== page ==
Excerpt from the Q4 2012 Letter of Kiku Partners
by Nathan Lewis
Part 2.

A trillion dollar platinum coin! Har har. One of the remarkable and recurring characteristics of episodes of government printing-press finance throughout history is that a broad swath of the population, including sophisticated intellectuals, begins to spout complete nonsense in favor of further money-printing. There have always been silly people, especially regarding economic topics, but sometimes these silly people rise to the forefront and find a large and enthusiastic following.

Today in the U.S., these are the proponents of “Modern Monetary Theory,” expressed in simpler terms by the extraordinary popularity of the “trillion dollar platinum coin” meme, especially among liberal-leaning commentators {see posts about it here}. It took the Huffington Post by storm for a few weeks {see the articles here}. The notion is really just plain old money-printing, with a diverting story involving legal loopholes and a shiny geegaw to make it all seem a little more interesting than it really is. However, these indications of popular sentiment also translate into political realities: with these articles burning up the Internet, Congressmen and Federal Reserve board members find it easier to go along with the popular flow than to fight the tide as a Ron Paul-like fire-and-brimstone prophet of monetary doom. Perhaps it all got to be a bit much even for Ron Paul, who retired recently.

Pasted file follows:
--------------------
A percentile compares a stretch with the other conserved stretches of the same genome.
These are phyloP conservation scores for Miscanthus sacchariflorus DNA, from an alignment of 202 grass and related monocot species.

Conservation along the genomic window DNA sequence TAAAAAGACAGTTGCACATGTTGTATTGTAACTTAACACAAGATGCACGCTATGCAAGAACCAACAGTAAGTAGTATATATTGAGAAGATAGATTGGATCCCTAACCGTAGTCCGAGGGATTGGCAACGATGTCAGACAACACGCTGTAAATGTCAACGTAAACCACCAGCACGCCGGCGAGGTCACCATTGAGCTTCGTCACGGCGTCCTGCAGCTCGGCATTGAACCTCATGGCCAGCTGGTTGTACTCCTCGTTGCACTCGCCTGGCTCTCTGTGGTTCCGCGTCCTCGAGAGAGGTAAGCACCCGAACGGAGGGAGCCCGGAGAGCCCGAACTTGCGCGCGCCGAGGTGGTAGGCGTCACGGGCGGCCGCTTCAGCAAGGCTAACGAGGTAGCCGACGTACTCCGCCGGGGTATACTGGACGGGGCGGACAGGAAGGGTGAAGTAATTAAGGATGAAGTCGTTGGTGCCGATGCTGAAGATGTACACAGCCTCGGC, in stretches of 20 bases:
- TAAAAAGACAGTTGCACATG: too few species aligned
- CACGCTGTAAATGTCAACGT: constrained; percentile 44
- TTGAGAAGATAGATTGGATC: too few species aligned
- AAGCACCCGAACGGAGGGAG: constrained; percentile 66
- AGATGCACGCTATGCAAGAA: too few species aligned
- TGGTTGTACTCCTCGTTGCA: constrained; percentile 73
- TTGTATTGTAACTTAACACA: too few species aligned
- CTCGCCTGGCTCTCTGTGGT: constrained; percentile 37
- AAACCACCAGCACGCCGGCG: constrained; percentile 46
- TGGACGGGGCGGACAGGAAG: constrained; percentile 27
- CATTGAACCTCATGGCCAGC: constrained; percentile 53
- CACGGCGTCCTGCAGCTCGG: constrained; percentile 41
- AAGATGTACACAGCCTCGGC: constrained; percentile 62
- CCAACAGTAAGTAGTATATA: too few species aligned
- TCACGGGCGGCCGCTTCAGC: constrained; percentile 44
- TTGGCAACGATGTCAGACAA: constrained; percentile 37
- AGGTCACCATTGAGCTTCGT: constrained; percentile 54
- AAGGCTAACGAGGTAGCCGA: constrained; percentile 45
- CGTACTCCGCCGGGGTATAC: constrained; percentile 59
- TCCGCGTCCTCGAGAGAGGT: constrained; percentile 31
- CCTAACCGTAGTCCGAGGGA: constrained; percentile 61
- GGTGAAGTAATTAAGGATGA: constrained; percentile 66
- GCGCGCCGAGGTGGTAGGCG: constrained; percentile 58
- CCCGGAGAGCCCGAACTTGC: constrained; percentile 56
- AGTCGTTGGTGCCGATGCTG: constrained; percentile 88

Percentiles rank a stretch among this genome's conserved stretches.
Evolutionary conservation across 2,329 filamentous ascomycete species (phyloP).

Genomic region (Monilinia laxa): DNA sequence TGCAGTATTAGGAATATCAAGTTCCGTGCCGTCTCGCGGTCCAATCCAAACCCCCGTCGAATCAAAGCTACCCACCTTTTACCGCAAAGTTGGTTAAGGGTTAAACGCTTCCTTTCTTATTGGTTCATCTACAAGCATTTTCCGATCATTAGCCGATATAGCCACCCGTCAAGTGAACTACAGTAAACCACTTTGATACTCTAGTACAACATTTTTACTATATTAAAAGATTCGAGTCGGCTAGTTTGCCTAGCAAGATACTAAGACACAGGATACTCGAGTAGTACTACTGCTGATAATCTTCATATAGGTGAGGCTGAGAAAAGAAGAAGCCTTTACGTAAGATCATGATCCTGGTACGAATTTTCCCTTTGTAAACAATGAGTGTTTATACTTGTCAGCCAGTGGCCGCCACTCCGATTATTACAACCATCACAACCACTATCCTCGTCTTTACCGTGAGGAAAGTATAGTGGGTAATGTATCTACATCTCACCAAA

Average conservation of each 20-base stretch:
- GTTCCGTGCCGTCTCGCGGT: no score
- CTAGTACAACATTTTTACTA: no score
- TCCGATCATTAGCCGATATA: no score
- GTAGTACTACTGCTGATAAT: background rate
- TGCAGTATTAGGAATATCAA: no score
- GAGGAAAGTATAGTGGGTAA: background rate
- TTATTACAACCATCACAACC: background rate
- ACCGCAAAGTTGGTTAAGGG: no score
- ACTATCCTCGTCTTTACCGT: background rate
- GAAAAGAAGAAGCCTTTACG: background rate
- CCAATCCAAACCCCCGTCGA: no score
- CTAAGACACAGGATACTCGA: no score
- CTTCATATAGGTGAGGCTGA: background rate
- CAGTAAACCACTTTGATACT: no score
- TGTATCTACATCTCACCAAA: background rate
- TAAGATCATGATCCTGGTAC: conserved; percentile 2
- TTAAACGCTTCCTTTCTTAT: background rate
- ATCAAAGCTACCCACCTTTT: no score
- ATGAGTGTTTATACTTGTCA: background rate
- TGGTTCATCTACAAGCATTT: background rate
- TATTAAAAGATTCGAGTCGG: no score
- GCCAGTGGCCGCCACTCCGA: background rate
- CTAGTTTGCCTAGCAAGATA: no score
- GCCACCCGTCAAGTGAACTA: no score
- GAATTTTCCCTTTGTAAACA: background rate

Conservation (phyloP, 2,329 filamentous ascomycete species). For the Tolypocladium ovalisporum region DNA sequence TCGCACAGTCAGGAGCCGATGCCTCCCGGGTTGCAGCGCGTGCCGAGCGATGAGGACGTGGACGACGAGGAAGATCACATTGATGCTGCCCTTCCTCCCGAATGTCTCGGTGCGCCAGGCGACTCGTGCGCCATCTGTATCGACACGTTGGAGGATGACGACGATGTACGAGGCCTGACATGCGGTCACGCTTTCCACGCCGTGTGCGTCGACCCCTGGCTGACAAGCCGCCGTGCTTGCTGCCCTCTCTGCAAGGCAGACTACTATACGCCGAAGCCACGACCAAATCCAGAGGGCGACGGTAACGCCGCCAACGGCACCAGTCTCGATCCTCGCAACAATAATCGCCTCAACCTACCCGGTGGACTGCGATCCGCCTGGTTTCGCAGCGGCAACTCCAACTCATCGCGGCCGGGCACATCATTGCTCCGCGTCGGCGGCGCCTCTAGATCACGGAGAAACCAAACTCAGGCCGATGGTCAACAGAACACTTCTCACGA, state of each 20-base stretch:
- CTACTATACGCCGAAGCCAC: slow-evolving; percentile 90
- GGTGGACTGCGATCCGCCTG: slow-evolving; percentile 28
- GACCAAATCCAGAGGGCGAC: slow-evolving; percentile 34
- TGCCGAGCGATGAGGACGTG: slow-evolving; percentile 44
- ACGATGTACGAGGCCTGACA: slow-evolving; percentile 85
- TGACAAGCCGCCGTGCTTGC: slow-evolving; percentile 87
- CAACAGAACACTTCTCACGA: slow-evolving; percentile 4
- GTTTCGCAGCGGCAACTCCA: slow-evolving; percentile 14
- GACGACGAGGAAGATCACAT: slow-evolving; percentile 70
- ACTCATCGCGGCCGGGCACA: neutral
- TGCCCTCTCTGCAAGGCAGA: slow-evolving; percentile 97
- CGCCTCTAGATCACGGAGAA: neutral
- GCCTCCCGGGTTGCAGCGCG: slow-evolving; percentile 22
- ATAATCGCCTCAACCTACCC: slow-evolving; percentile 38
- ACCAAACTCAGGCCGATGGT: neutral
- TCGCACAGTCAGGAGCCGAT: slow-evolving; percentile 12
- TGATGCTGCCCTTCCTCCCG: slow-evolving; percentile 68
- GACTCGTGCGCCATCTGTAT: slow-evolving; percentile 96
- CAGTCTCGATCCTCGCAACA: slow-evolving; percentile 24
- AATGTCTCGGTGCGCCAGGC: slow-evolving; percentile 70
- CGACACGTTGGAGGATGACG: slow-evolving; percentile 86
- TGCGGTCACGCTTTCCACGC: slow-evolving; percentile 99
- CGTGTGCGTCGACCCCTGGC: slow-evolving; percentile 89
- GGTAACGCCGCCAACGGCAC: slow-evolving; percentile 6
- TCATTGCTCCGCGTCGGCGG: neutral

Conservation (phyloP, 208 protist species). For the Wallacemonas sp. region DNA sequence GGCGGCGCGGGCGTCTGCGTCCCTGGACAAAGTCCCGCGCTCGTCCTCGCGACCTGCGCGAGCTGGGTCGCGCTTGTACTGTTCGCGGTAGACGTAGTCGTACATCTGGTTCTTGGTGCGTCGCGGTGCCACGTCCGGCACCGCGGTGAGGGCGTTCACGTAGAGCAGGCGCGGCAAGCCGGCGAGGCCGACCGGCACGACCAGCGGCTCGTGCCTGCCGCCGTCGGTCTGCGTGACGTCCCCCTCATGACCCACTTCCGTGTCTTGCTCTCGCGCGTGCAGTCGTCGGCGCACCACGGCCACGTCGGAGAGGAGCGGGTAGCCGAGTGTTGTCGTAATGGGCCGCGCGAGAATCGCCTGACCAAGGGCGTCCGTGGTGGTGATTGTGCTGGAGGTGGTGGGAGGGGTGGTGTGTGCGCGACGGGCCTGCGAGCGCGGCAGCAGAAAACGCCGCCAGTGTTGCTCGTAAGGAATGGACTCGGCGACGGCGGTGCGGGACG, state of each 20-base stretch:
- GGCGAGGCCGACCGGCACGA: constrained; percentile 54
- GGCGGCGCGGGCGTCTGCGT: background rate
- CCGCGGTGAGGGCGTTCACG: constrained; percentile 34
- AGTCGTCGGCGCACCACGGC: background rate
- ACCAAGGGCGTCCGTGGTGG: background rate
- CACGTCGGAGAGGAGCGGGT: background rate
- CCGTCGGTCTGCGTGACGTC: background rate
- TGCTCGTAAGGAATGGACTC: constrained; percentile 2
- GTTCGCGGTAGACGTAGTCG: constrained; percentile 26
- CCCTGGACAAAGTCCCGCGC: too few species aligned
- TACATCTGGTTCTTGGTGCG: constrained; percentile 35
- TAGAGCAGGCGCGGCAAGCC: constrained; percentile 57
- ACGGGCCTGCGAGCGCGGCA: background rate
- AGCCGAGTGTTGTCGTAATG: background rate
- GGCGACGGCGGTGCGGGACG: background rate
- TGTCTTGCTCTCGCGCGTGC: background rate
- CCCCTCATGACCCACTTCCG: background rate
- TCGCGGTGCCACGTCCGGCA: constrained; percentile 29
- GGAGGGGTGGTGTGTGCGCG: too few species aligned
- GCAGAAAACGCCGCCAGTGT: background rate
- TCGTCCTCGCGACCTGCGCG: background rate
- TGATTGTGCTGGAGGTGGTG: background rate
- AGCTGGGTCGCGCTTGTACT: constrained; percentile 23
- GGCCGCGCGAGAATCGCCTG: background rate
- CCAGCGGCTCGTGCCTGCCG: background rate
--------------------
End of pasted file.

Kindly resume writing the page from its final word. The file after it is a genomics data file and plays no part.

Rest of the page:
This is fundamentally a political process, so it is helpful to see what people tend to do in these situations. Try this one:

Yet each of these issues [of money], great or small, was but as a drop of cold water to a parched throat. Although there was already a rise in prices which showed that the amount needed for circulation had been exceeded, the cry for “more circulating medium” was continued. The pressure for new issues became stronger and stronger. The … populace and the [liberal party] were especially loud in their demands for them; and, a few months later, … with few speeches, in a silence very ominous, a new issue was made of six hundred millions more;—less than nine months after the former great issue, with its solemn pledges to keep down the amount in circulation. With the exception of a few thoughtful men, the whole nation again sang paeans.

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See the all-powerful Fed Chairman of Oz!
See the all-powerful Fed Chairman of Oz!